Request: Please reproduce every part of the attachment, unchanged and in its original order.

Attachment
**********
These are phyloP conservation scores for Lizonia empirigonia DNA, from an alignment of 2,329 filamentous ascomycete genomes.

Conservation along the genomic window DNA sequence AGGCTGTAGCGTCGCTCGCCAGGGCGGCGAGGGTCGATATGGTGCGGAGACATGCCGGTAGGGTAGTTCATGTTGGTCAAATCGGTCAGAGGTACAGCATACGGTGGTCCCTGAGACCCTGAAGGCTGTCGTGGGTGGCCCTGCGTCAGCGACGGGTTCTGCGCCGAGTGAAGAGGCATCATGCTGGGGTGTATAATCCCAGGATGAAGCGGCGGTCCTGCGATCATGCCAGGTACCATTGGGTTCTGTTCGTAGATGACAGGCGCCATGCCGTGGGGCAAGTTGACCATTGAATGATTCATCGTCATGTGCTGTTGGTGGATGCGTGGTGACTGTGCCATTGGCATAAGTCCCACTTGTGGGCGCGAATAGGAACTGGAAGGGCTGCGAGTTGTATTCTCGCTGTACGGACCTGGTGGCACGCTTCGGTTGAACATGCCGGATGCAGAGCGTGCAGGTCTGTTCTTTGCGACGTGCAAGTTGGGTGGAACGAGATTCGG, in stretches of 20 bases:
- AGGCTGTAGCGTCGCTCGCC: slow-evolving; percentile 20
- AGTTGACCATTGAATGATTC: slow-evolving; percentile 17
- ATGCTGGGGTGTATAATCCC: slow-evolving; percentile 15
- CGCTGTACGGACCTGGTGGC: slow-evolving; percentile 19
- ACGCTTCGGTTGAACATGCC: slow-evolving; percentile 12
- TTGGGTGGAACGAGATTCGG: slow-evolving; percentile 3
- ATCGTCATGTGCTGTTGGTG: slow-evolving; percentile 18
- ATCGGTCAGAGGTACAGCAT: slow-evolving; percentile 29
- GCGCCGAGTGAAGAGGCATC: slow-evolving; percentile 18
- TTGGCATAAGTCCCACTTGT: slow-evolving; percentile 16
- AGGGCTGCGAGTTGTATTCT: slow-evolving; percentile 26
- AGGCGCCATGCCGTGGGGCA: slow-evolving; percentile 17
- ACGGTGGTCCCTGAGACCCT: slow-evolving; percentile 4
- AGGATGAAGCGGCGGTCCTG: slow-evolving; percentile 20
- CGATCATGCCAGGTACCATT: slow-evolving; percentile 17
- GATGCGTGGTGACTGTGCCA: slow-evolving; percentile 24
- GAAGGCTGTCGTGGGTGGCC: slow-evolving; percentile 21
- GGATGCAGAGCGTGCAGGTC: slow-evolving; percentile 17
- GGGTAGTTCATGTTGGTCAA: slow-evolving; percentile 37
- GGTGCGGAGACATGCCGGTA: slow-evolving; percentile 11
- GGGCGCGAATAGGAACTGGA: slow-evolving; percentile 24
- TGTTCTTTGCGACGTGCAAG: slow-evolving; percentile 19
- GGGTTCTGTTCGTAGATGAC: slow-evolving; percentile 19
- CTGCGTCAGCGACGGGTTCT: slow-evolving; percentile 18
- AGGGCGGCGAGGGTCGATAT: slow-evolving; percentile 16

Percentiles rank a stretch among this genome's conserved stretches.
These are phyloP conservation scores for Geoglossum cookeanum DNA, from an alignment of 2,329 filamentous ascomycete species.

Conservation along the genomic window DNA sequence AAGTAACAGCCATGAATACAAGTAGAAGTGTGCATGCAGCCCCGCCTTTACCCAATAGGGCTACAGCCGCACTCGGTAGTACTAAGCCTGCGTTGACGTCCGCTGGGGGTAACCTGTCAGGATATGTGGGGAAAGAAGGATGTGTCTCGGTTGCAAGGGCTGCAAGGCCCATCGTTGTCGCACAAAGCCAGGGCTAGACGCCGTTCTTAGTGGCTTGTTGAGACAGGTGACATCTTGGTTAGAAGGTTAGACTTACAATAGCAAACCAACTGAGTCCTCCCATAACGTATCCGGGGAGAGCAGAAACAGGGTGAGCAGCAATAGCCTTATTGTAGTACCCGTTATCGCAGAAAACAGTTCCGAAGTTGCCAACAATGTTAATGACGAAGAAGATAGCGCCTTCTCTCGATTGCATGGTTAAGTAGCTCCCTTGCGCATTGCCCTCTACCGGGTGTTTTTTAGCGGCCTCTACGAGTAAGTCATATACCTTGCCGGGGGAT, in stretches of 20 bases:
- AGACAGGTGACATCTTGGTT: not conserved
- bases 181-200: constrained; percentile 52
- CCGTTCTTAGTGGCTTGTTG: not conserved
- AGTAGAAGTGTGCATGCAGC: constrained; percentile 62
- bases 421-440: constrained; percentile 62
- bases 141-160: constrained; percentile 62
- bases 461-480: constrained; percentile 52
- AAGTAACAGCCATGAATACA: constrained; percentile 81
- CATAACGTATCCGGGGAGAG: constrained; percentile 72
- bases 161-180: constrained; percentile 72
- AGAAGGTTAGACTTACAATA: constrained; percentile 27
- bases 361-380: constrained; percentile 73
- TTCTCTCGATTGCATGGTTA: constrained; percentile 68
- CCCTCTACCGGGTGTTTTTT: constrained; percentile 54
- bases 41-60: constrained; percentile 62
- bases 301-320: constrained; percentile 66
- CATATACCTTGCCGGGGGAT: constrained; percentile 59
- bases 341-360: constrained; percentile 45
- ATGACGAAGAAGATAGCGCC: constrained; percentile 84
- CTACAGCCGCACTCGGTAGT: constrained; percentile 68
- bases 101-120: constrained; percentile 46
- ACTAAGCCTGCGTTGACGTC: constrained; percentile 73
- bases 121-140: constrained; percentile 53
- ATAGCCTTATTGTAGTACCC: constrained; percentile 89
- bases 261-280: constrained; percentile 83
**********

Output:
These are phyloP conservation scores for Lizonia empirigonia DNA, from an alignment of 2,329 filamentous ascomycete genomes.

Conservation along the genomic window DNA sequence AGGCTGTAGCGTCGCTCGCCAGGGCGGCGAGGGTCGATATGGTGCGGAGACATGCCGGTAGGGTAGTTCATGTTGGTCAAATCGGTCAGAGGTACAGCATACGGTGGTCCCTGAGACCCTGAAGGCTGTCGTGGGTGGCCCTGCGTCAGCGACGGGTTCTGCGCCGAGTGAAGAGGCATCATGCTGGGGTGTATAATCCCAGGATGAAGCGGCGGTCCTGCGATCATGCCAGGTACCATTGGGTTCTGTTCGTAGATGACAGGCGCCATGCCGTGGGGCAAGTTGACCATTGAATGATTCATCGTCATGTGCTGTTGGTGGATGCGTGGTGACTGTGCCATTGGCATAAGTCCCACTTGTGGGCGCGAATAGGAACTGGAAGGGCTGCGAGTTGTATTCTCGCTGTACGGACCTGGTGGCACGCTTCGGTTGAACATGCCGGATGCAGAGCGTGCAGGTCTGTTCTTTGCGACGTGCAAGTTGGGTGGAACGAGATTCGG, in stretches of 20 bases:
- AGGCTGTAGCGTCGCTCGCC: slow-evolving; percentile 20
- AGTTGACCATTGAATGATTC: slow-evolving; percentile 17
- ATGCTGGGGTGTATAATCCC: slow-evolving; percentile 15
- CGCTGTACGGACCTGGTGGC: slow-evolving; percentile 19
- ACGCTTCGGTTGAACATGCC: slow-evolving; percentile 12
- TTGGGTGGAACGAGATTCGG: slow-evolving; percentile 3
- ATCGTCATGTGCTGTTGGTG: slow-evolving; percentile 18
- ATCGGTCAGAGGTACAGCAT: slow-evolving; percentile 29
- GCGCCGAGTGAAGAGGCATC: slow-evolving; percentile 18
- TTGGCATAAGTCCCACTTGT: slow-evolving; percentile 16
- AGGGCTGCGAGTTGTATTCT: slow-evolving; percentile 26
- AGGCGCCATGCCGTGGGGCA: slow-evolving; percentile 17
- ACGGTGGTCCCTGAGACCCT: slow-evolving; percentile 4
- AGGATGAAGCGGCGGTCCTG: slow-evolving; percentile 20
- CGATCATGCCAGGTACCATT: slow-evolving; percentile 17
- GATGCGTGGTGACTGTGCCA: slow-evolving; percentile 24
- GAAGGCTGTCGTGGGTGGCC: slow-evolving; percentile 21
- GGATGCAGAGCGTGCAGGTC: slow-evolving; percentile 17
- GGGTAGTTCATGTTGGTCAA: slow-evolving; percentile 37
- GGTGCGGAGACATGCCGGTA: slow-evolving; percentile 11
- GGGCGCGAATAGGAACTGGA: slow-evolving; percentile 24
- TGTTCTTTGCGACGTGCAAG: slow-evolving; percentile 19
- GGGTTCTGTTCGTAGATGAC: slow-evolving; percentile 19
- CTGCGTCAGCGACGGGTTCT: slow-evolving; percentile 18
- AGGGCGGCGAGGGTCGATAT: slow-evolving; percentile 16

Percentiles rank a stretch among this genome's conserved stretches.
These are phyloP conservation scores for Geoglossum cookeanum DNA, from an alignment of 2,329 filamentous ascomycete species.

Conservation along the genomic window DNA sequence AAGTAACAGCCATGAATACAAGTAGAAGTGTGCATGCAGCCCCGCCTTTACCCAATAGGGCTACAGCCGCACTCGGTAGTACTAAGCCTGCGTTGACGTCCGCTGGGGGTAACCTGTCAGGATATGTGGGGAAAGAAGGATGTGTCTCGGTTGCAAGGGCTGCAAGGCCCATCGTTGTCGCACAAAGCCAGGGCTAGACGCCGTTCTTAGTGGCTTGTTGAGACAGGTGACATCTTGGTTAGAAGGTTAGACTTACAATAGCAAACCAACTGAGTCCTCCCATAACGTATCCGGGGAGAGCAGAAACAGGGTGAGCAGCAATAGCCTTATTGTAGTACCCGTTATCGCAGAAAACAGTTCCGAAGTTGCCAACAATGTTAATGACGAAGAAGATAGCGCCTTCTCTCGATTGCATGGTTAAGTAGCTCCCTTGCGCATTGCCCTCTACCGGGTGTTTTTTAGCGGCCTCTACGAGTAAGTCATATACCTTGCCGGGGGAT, in stretches of 20 bases:
- AGACAGGTGACATCTTGGTT: not conserved
- bases 181-200: constrained; percentile 52
- CCGTTCTTAGTGGCTTGTTG: not conserved
- AGTAGAAGTGTGCATGCAGC: constrained; percentile 62
- bases 421-440: constrained; percentile 62
- bases 141-160: constrained; percentile 62
- bases 461-480: constrained; percentile 52
- AAGTAACAGCCATGAATACA: constrained; percentile 81
- CATAACGTATCCGGGGAGAG: constrained; percentile 72
- bases 161-180: constrained; percentile 72
- AGAAGGTTAGACTTACAATA: constrained; percentile 27
- bases 361-380: constrained; percentile 73
- TTCTCTCGATTGCATGGTTA: constrained; percentile 68
- CCCTCTACCGGGTGTTTTTT: constrained; percentile 54
- bases 41-60: constrained; percentile 62
- bases 301-320: constrained; percentile 66
- CATATACCTTGCCGGGGGAT: constrained; percentile 59
- bases 341-360: constrained; percentile 45
- ATGACGAAGAAGATAGCGCC: constrained; percentile 84
- CTACAGCCGCACTCGGTAGT: constrained; percentile 68
- bases 101-120: constrained; percentile 46
- ACTAAGCCTGCGTTGACGTC: constrained; percentile 73
- bases 121-140: constrained; percentile 53
- ATAGCCTTATTGTAGTACCC: constrained; percentile 89
- bases 261-280: constrained; percentile 83